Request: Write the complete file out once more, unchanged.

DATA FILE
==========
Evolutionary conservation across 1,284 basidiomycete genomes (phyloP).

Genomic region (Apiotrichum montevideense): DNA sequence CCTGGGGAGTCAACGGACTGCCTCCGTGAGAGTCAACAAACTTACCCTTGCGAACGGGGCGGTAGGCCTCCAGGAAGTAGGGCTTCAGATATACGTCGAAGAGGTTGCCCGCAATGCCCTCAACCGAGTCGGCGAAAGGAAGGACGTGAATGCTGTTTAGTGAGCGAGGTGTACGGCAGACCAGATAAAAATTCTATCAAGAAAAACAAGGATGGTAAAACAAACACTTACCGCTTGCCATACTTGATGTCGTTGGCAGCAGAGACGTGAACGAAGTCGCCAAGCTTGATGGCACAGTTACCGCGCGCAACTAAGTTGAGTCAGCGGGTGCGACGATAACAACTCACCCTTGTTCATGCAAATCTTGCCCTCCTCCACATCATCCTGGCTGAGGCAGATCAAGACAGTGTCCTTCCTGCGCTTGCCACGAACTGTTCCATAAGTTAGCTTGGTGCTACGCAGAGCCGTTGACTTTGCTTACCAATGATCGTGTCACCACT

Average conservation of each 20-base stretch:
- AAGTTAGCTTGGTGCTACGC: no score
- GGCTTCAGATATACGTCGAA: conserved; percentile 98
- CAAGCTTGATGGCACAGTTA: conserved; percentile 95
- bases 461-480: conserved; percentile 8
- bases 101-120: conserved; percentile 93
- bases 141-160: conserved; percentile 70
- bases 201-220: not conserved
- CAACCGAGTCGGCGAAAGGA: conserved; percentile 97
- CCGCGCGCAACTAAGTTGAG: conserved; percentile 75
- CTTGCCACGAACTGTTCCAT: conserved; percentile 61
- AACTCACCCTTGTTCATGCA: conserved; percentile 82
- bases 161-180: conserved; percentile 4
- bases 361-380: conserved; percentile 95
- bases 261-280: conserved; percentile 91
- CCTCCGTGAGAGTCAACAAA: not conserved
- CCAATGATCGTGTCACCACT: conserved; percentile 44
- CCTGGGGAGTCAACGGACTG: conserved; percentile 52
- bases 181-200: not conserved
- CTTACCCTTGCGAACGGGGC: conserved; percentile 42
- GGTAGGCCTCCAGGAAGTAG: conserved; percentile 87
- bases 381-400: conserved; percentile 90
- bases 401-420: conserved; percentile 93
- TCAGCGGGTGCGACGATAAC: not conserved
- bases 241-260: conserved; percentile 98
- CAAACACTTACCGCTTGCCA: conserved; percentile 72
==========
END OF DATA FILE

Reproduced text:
Evolutionary conservation across 1,284 basidiomycete genomes (phyloP).

Genomic region (Apiotrichum montevideense): DNA sequence CCTGGGGAGTCAACGGACTGCCTCCGTGAGAGTCAACAAACTTACCCTTGCGAACGGGGCGGTAGGCCTCCAGGAAGTAGGGCTTCAGATATACGTCGAAGAGGTTGCCCGCAATGCCCTCAACCGAGTCGGCGAAAGGAAGGACGTGAATGCTGTTTAGTGAGCGAGGTGTACGGCAGACCAGATAAAAATTCTATCAAGAAAAACAAGGATGGTAAAACAAACACTTACCGCTTGCCATACTTGATGTCGTTGGCAGCAGAGACGTGAACGAAGTCGCCAAGCTTGATGGCACAGTTACCGCGCGCAACTAAGTTGAGTCAGCGGGTGCGACGATAACAACTCACCCTTGTTCATGCAAATCTTGCCCTCCTCCACATCATCCTGGCTGAGGCAGATCAAGACAGTGTCCTTCCTGCGCTTGCCACGAACTGTTCCATAAGTTAGCTTGGTGCTACGCAGAGCCGTTGACTTTGCTTACCAATGATCGTGTCACCACT

Average conservation of each 20-base stretch:
- AAGTTAGCTTGGTGCTACGC: no score
- GGCTTCAGATATACGTCGAA: conserved; percentile 98
- CAAGCTTGATGGCACAGTTA: conserved; percentile 95
- bases 461-480: conserved; percentile 8
- bases 101-120: conserved; percentile 93
- bases 141-160: conserved; percentile 70
- bases 201-220: not conserved
- CAACCGAGTCGGCGAAAGGA: conserved; percentile 97
- CCGCGCGCAACTAAGTTGAG: conserved; percentile 75
- CTTGCCACGAACTGTTCCAT: conserved; percentile 61
- AACTCACCCTTGTTCATGCA: conserved; percentile 82
- bases 161-180: conserved; percentile 4
- bases 361-380: conserved; percentile 95
- bases 261-280: conserved; percentile 91
- CCTCCGTGAGAGTCAACAAA: not conserved
- CCAATGATCGTGTCACCACT: conserved; percentile 44
- CCTGGGGAGTCAACGGACTG: conserved; percentile 52
- bases 181-200: not conserved
- CTTACCCTTGCGAACGGGGC: conserved; percentile 42
- GGTAGGCCTCCAGGAAGTAG: conserved; percentile 87
- bases 381-400: conserved; percentile 90
- bases 401-420: conserved; percentile 93
- TCAGCGGGTGCGACGATAAC: not conserved
- bases 241-260: conserved; percentile 98
- CAAACACTTACCGCTTGCCA: conserved; percentile 72